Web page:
Despite failing to make a dent on the mobile phone industry with its sliding QWERTY line, HP has moved on to the next-gen Pre handset, powered by the hugely under-appreciated webOS.
It's had some major under the hood improvements, like a powerful 1.4GHz Snapdragon processor, 512MB RAM and a 3.6-inch WVGA screen - two and a half times the less-than-spectacular screen res of the original Palm Pre. webOS really sparkles on the 480x800 pixel display, with images, graphics and icons showing off glorious amounts of detail. The OS will be familiar to webOS users, but intuitive enough for newcomers to grasp.
As far as design goes, it hasn't really changed its stripes - aside from the replacement of the Palm logo with HP branding on its rubbery back panel.
Nonetheless, the Pre 3 is solid this time round; even the slide mechanism is reassuringly sturdy, giving it more of a premium feel than its predecessors. It's significantly larger too, but still manages to be relatively compact; plus the extra space makes more room for the QWERTY keyboard, which is much better suited for tapping out missives at top speed.
HP has thrown even more functionality into its innovative operating system, such as the ability to send tweets or Facebook updates from the photo app, voice dialling, wireless printing, and Wi-Fi hotspot functionality for up to 5 devices. It's up to its old tricks as well with its cards and stacks interface for intuitive multitasking, Just Type universal search, Touchstone wireless charging and Exhibition mode for notifications and updates when docked.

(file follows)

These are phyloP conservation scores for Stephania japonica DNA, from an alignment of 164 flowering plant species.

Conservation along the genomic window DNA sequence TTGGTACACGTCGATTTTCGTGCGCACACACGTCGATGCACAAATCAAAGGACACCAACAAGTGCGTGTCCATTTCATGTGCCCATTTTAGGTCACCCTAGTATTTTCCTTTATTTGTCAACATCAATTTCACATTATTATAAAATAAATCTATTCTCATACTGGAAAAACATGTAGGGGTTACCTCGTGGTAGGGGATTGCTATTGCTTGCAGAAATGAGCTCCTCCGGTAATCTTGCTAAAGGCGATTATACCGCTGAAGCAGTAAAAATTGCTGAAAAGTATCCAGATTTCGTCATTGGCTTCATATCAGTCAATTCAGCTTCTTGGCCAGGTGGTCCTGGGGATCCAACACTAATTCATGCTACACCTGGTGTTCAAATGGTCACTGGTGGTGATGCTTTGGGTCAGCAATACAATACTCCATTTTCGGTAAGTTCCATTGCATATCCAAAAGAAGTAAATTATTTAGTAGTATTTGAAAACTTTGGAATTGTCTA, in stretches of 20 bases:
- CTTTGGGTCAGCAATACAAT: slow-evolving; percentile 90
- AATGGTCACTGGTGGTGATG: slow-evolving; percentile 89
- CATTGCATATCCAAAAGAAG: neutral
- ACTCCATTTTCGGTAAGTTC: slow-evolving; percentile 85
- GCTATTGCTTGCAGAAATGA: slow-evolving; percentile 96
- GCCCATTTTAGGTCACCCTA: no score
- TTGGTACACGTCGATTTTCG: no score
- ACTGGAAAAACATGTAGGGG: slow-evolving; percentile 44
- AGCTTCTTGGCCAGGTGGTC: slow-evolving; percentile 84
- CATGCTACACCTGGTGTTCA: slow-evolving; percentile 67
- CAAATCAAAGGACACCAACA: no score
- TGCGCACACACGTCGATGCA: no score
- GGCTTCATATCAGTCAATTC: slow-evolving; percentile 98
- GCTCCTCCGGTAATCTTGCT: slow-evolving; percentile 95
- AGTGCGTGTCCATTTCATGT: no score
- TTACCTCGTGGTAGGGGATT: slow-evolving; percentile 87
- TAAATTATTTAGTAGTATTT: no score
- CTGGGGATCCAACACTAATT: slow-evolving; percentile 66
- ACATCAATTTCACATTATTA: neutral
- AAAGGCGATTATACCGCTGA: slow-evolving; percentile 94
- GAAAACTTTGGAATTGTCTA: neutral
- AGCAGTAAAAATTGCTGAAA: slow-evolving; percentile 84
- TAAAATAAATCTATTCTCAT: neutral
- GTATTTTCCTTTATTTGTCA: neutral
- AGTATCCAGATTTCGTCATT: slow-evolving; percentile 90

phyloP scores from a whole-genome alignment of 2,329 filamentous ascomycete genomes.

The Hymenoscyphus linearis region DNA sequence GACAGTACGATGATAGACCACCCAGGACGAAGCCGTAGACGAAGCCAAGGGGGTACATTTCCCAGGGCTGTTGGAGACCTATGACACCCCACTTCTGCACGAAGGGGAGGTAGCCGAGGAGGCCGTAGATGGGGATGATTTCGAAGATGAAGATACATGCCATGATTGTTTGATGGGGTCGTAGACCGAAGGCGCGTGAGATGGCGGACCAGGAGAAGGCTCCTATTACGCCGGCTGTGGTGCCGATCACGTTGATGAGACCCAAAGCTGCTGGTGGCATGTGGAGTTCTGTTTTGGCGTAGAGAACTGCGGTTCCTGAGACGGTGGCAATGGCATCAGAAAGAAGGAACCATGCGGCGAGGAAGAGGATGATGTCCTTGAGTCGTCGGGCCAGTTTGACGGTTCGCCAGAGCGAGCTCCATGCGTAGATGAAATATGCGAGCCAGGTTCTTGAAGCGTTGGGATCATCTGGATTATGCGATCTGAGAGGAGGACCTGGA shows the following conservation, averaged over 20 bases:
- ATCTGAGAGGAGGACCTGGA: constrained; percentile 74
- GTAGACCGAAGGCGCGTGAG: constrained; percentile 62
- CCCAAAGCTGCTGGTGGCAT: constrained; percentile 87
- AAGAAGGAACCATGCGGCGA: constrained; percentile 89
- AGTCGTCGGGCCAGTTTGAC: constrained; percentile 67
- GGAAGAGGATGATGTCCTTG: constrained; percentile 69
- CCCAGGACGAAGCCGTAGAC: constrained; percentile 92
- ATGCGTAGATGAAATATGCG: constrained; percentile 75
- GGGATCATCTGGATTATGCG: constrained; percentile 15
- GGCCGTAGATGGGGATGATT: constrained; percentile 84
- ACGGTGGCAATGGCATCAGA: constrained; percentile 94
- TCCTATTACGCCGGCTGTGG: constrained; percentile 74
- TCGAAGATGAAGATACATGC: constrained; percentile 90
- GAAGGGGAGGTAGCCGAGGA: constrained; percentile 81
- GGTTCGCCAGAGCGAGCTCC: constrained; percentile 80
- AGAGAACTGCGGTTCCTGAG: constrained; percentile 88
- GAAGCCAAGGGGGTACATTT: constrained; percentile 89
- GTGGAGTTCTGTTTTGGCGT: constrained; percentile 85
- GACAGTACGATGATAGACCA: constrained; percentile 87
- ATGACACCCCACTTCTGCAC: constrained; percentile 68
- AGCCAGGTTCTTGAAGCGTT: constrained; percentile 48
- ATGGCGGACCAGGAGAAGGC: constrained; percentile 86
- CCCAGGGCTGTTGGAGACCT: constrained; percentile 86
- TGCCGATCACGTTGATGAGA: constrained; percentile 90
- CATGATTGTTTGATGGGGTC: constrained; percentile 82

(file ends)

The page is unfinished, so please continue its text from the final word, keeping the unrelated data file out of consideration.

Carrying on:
It had no problems zipping along while browsing the web, with Flash 10.1 onboard for assistance. It appeared to handle multitasking pretty well, too, running multiple apps simultaneously without any noticeable lag.
Pictures are taken care of with a 5MP snapper and LED flash, complete with 720p HD capabilities; while a front-facing VGA camera takes care of video calls, which at this stage appears to only be compatible with the newly announced TouchPad (and other Pre 3s).
Talking of Pre 3 and TouchPad compatibility, it can instantly sync information to the newly announced webOS tablet via its Touch To Share feature. Great, but utterly useless if you're not going to go the whole hog.
It's the best Pre yet. It's powerful and webOS has been finely tuned for the better, with a few neat tricks thrown in for good measure. Then there's the apps; this has always been webOS' weak suit, and despite featuring apps from key players like Facebook, Amazon Kindle and Dropbox, it's got its work cut out before being in with a real chance of making its mark in the phone industry. Even if it is just a small one.